A three-year study has found that long-term participation in violent video games may increase violent thoughts and behaviour in children.
Long-term exposure to violent video games can cause children to become more aggressive than children who don't play violent video games, a new study has found. Led by Craig Anderson, director of the Center for the Study of Violence at Iowa State University, the study examined 3034 students in Singapore, and found a negligible increase in the likelihood that children who play violent games display violent attitudes.
For three years, the students — aged eight to 17 at the commencement of the study — were monitored by the researchers. This consisted of an annual survey, which asked the students how often they played games, which three games were their favourites, and how much violence was in those games. The study also took into account whether or not parents monitored their children's play, and how old the children were.
The children were also asked questions about violence, such as whether they would hit someone if provoked, whether they thought hitting was acceptable, or whether they had ever daydreamed about hurting someone else.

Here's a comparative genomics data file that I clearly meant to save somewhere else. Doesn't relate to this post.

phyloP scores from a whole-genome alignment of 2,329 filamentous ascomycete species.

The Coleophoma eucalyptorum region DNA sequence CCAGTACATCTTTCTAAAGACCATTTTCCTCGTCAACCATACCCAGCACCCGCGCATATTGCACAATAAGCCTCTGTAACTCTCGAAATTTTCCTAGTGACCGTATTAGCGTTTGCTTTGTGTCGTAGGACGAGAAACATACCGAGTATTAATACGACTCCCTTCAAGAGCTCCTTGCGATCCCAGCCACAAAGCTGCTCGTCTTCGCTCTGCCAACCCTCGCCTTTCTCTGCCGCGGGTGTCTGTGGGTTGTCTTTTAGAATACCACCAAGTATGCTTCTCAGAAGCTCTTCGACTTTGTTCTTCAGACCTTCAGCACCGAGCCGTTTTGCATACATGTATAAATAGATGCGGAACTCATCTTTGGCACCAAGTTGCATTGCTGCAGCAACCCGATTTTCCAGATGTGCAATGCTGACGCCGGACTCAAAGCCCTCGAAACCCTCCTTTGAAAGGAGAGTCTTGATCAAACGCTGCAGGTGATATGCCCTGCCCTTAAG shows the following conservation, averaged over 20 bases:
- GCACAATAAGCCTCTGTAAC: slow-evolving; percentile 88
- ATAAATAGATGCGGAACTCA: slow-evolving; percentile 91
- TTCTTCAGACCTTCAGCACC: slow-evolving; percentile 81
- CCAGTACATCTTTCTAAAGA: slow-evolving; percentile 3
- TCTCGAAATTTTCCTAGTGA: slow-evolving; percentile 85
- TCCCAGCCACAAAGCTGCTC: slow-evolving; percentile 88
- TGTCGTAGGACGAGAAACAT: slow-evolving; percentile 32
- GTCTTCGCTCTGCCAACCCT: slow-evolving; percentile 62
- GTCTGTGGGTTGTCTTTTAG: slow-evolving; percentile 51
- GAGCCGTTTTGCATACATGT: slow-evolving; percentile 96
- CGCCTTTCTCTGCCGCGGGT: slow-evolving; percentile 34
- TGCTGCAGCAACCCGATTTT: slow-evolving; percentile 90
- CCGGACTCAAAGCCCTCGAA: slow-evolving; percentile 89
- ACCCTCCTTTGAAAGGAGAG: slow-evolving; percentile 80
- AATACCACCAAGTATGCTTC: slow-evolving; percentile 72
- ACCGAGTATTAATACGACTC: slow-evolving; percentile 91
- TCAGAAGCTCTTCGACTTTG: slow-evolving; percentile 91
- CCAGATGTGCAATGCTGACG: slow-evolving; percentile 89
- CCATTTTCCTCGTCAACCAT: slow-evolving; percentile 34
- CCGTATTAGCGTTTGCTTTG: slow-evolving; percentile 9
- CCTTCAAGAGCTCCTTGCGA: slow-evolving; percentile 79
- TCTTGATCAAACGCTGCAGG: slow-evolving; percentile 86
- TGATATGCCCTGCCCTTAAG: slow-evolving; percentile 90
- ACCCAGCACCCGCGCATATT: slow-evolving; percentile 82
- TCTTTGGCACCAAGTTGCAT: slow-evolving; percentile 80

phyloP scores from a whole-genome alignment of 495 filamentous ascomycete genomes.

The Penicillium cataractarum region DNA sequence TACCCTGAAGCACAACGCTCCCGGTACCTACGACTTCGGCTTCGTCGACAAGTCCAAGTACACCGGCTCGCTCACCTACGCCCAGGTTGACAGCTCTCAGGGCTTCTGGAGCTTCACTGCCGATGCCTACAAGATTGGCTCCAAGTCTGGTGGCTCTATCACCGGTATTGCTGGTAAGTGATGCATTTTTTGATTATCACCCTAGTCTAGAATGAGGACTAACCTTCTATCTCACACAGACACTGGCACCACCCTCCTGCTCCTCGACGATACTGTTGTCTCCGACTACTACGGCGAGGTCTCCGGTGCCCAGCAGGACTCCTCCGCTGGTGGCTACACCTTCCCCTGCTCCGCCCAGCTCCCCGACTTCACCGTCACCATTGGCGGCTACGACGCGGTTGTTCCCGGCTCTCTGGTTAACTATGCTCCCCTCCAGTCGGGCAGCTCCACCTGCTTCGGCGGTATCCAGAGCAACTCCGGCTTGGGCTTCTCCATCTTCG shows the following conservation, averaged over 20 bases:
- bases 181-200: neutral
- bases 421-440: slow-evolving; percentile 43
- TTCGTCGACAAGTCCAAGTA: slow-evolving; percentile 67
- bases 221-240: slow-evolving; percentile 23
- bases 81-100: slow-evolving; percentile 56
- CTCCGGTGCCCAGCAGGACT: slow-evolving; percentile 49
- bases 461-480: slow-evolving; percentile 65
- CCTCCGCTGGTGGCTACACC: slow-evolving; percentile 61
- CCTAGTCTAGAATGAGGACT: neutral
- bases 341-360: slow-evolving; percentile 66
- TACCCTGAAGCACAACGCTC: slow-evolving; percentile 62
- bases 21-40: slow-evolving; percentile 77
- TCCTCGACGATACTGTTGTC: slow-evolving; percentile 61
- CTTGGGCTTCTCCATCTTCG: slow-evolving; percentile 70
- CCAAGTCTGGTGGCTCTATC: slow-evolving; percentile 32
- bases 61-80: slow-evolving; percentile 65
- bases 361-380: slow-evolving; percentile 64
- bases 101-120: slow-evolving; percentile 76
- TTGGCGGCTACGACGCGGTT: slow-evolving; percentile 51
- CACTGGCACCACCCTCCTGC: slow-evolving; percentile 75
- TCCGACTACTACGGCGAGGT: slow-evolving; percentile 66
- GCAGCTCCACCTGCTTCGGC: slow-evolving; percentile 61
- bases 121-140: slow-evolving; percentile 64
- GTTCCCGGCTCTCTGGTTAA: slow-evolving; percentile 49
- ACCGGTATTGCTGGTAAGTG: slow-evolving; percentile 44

Overall, the study found that, over time, violent attitudes declined, as children tend to grow out of aggressive behaviour as they grow older. However, when the researchers compared the results of the children who played violent games to those of children who didn't, they found that there was a slightly increased chance that violent attitudes would prevail.
According to study co-author David Gentile, just as children's bodies can be affected by what they eat, their minds can be affected by what they see and do.
"What this study does is show that it's media violence exposure that is teaching children and adolescents to see the world in a more aggressive kind of way," Anderson said. "It shows very strongly that repeated exposure to violent video games can increase aggression by increasing aggressive thinking."
However, other experts do not agree, questioning the methodology and pointing out that the results do not show a causal link. "This study shows an association, of unclear magnitude, of violent video game-playing with subsequent aggressive behaviour," said professor David Spiegelhalter of University of Cambridge, who was not involved in the study. "It does not, and cannot, show that the association is causal."
And Christopher Ferguson of Stetson University, who studies the effects of media on behaviour, says that there is no clear connection between video games and aggression; if there were, we would be seeing a much sharper rise in acts of violence, consistent with the rise in popularity of violent games.
"The research we have now has been very inconsistent," Ferguson told Reuters. "There may be a connection to relatively minor acts of aggression, the equivalent of kids sticking their tongues out at each other."
The full study can be viewed online in the journal JAMA Pediatrics.